While the Ministry of Law and Justice’s (MoLJ) Department of Legal Affairs (DoLA) believes that the CAB does violate the Assam Accord and could challenge Section 6A, its Legislative Department (LD) argues to the contrary. Despite this critical divergence, the JPC ultimately endorses the CAB.
In Clause 5.4 (page 61), the DoLA clearly submits that the CAB is “contrary to the Assam Accord”. In the next Clause, the DoLA cites the case of Assam Sanmilita Mahasangha vs. Union of India (2015) in which the Supreme Court validated the constitutionality of Section 6A, but raised 13 crucial questions regarding the foundation basis of the provision and referred the matter to a larger Constitution Bench.
The LD, on the other hand, strongly argues in subsequent clauses of the report that the CAB’s provisions do not violate Section 6A. The Department’s key argument is:
“Section 6A of the said Act (pertaining to the Assam Accord) only deals with foreigners who entered India (from Bangladesh to Assam) between 1-1-1966 And before 25-3-1971. It does not provide for any form of detection, deletion or expulsion of foreigners beyond the said date.” [Clause 5.8, page 65].
This is a legally sound argument. Section 6A is silent on the exact legal status of post-1971 immigrants from Bangladesh, unlike the Assam Accord, which clearly calls for the lawful expulsion of immigrants who came to Assam after 1971 [Clause 5, Assam Accord]. The Accord, however, does not enunciate any institutional or legal mechanism for dealing with the post-1971 immigrants.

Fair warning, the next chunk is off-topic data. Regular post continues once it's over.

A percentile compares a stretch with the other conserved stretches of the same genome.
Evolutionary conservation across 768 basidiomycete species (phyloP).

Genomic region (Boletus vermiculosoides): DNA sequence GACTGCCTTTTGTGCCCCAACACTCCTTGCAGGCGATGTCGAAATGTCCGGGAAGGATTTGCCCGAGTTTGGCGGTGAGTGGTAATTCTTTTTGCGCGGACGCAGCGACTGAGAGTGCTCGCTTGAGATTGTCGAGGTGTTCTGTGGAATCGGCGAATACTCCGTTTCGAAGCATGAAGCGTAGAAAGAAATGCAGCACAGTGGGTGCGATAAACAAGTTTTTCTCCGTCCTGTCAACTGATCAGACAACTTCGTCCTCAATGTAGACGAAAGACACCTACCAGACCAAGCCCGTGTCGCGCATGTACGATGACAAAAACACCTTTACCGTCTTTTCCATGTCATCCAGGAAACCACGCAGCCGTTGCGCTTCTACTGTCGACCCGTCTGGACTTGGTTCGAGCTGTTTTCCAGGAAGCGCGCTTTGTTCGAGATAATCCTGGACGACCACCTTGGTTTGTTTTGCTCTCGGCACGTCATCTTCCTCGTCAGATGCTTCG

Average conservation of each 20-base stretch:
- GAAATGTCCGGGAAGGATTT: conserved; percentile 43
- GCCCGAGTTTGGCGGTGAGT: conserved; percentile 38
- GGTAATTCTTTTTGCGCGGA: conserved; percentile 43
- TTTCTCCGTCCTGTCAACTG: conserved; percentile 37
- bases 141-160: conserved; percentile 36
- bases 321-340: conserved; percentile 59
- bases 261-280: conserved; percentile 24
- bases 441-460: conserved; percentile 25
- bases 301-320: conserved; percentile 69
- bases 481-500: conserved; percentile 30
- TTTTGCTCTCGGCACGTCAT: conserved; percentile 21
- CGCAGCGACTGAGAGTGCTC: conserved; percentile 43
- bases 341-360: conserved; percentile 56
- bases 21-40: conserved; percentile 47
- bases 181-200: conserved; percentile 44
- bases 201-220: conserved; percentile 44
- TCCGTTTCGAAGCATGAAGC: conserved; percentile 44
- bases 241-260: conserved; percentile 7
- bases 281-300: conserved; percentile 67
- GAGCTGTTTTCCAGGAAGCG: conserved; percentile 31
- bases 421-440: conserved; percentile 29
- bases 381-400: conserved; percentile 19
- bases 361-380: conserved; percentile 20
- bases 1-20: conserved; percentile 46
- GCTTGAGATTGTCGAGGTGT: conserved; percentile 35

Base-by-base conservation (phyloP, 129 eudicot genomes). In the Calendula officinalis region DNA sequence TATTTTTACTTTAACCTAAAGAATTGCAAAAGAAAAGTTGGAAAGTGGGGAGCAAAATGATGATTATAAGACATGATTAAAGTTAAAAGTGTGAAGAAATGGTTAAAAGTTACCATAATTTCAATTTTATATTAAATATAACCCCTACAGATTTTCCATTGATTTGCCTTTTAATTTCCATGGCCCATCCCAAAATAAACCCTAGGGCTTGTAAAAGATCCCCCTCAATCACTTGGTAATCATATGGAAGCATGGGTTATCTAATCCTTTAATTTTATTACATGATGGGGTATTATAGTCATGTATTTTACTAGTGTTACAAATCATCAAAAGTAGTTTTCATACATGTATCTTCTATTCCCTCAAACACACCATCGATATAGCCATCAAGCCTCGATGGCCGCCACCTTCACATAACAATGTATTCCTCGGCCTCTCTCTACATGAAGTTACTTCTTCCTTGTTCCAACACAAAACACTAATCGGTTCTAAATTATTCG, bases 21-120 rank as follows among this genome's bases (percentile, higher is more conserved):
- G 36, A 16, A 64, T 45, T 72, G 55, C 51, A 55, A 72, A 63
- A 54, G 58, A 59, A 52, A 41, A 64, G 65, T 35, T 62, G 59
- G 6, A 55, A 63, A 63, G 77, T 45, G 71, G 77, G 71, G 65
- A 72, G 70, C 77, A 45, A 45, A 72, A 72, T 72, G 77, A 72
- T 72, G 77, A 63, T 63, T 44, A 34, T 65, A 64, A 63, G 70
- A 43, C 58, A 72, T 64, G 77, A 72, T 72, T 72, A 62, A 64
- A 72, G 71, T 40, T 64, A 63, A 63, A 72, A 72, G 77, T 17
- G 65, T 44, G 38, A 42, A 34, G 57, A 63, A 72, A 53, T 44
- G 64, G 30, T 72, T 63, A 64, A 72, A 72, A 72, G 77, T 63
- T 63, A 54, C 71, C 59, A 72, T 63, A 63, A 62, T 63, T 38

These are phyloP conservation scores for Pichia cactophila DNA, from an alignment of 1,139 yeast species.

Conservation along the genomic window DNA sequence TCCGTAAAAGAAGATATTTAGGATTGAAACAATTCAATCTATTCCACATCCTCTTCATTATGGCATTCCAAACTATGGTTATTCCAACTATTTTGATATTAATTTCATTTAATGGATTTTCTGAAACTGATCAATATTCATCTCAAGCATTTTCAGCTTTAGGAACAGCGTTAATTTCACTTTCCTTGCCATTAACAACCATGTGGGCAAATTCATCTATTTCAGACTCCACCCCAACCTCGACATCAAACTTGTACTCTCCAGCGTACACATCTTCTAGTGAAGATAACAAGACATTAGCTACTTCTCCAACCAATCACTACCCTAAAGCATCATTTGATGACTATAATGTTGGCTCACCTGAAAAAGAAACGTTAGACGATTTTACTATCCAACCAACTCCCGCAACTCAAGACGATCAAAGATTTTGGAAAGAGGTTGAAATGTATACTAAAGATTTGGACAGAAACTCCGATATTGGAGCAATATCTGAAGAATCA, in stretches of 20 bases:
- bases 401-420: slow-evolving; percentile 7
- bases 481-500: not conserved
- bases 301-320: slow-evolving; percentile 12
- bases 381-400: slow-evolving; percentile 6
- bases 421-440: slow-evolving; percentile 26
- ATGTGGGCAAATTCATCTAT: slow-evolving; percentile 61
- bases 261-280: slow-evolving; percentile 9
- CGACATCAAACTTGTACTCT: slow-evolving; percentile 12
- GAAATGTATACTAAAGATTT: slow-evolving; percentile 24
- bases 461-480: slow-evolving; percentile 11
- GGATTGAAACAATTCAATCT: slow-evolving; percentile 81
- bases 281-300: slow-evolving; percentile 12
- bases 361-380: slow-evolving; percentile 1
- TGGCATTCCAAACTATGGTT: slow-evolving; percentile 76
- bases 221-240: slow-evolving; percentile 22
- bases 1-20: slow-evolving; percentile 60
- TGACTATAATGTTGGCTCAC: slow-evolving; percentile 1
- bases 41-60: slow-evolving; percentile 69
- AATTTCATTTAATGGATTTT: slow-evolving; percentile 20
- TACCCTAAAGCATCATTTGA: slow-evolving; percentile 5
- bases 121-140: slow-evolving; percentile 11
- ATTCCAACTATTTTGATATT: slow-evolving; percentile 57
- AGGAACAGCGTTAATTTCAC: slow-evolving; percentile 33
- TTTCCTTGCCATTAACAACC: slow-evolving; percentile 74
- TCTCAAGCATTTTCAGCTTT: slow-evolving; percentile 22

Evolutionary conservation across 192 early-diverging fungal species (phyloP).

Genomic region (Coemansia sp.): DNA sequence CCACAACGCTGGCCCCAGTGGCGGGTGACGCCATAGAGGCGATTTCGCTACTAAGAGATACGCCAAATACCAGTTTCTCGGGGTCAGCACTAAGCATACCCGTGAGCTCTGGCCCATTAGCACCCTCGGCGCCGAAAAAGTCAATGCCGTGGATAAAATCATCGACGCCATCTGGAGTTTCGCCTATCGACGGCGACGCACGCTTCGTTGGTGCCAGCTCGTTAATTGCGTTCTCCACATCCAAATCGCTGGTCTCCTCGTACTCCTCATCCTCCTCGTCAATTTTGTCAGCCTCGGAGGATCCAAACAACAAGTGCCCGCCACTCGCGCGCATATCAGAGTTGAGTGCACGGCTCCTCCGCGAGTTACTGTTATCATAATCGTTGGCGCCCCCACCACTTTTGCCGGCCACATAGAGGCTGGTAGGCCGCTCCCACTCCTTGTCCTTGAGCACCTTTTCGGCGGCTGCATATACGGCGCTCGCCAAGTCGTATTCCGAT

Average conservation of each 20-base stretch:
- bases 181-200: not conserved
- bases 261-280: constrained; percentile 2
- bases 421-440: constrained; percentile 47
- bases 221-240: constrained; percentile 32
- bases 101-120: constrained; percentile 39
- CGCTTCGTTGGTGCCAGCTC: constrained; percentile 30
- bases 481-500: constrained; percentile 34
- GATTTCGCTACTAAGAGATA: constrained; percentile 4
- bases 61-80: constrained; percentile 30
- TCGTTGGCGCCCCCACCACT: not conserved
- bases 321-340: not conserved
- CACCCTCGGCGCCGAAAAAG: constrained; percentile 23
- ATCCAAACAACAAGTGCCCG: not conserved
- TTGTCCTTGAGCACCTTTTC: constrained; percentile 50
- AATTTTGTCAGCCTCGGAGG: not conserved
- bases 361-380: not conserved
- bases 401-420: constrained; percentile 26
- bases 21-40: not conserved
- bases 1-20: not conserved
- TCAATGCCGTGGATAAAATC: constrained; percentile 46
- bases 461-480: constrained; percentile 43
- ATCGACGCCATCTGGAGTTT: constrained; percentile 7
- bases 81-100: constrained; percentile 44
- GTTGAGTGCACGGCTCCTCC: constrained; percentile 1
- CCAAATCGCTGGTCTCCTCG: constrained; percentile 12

Hence, even though the LD’s argument has legal merit, it appears to defeat the spirit of the Assam Accord and the demands of large sections of the population of the state which resulted in the signing of the accord in the first place.
Any subsequent redefinition of foreigners within the Section 6A’s ambit by the legislature should ideally consider not only the legal possibilities but also the socio-political situation of the affected areas. The LD’s primary preoccupation, however, seems to be only to identify legal loopholes between the accord and the Section to assert CAB’s validity.
What is particularly glaring is the overwhelming opposition that the JPC encountered from political and public groups in the North East. In its visit to Guwahati, Shillong, and Silchar, the JPC received a total of 37 points of input, out of which, 29 are in vehement opposition to the CAB.
Strangely, the committee — which otherwise sought clarifications from the government on several issues of contention in other sections of the report — conveniently avoided seeking assurances and clarifications regarding much of the concerns raised in these points of opposition — such as that of potential demographic change, religious and linguistic polarisation, dilution of linguistic basis of states, and lack of data on religious persecution in Bangladesh.
Besides, the difference with which the Committee treats the two contrasting legal opinions from within the MoLJ is self-evident. While it also allows the pro-CAB LD to make lengthy arguments in its defence, running almost five pages, the DoLA’s critical position remains unprobed.
However, in its conclusion, the report does warn the government to “tread with caution and take recourse to all legal precautions lest it causes embarrassment at a later date” given that the Section 6A’s full validity remains sub judice in the apex court. The report further says:
“The Committee are also of the firm opinion that the primary objective of the Assam Accord viz. to protect the cultural, social and linguistic identity of the Assamese people has to be fulfilled and the onus lies with the Government to ensure that the proposed legislation does not impede the process of implementation of the Assam Accord.” [Clause 5.47, page 79]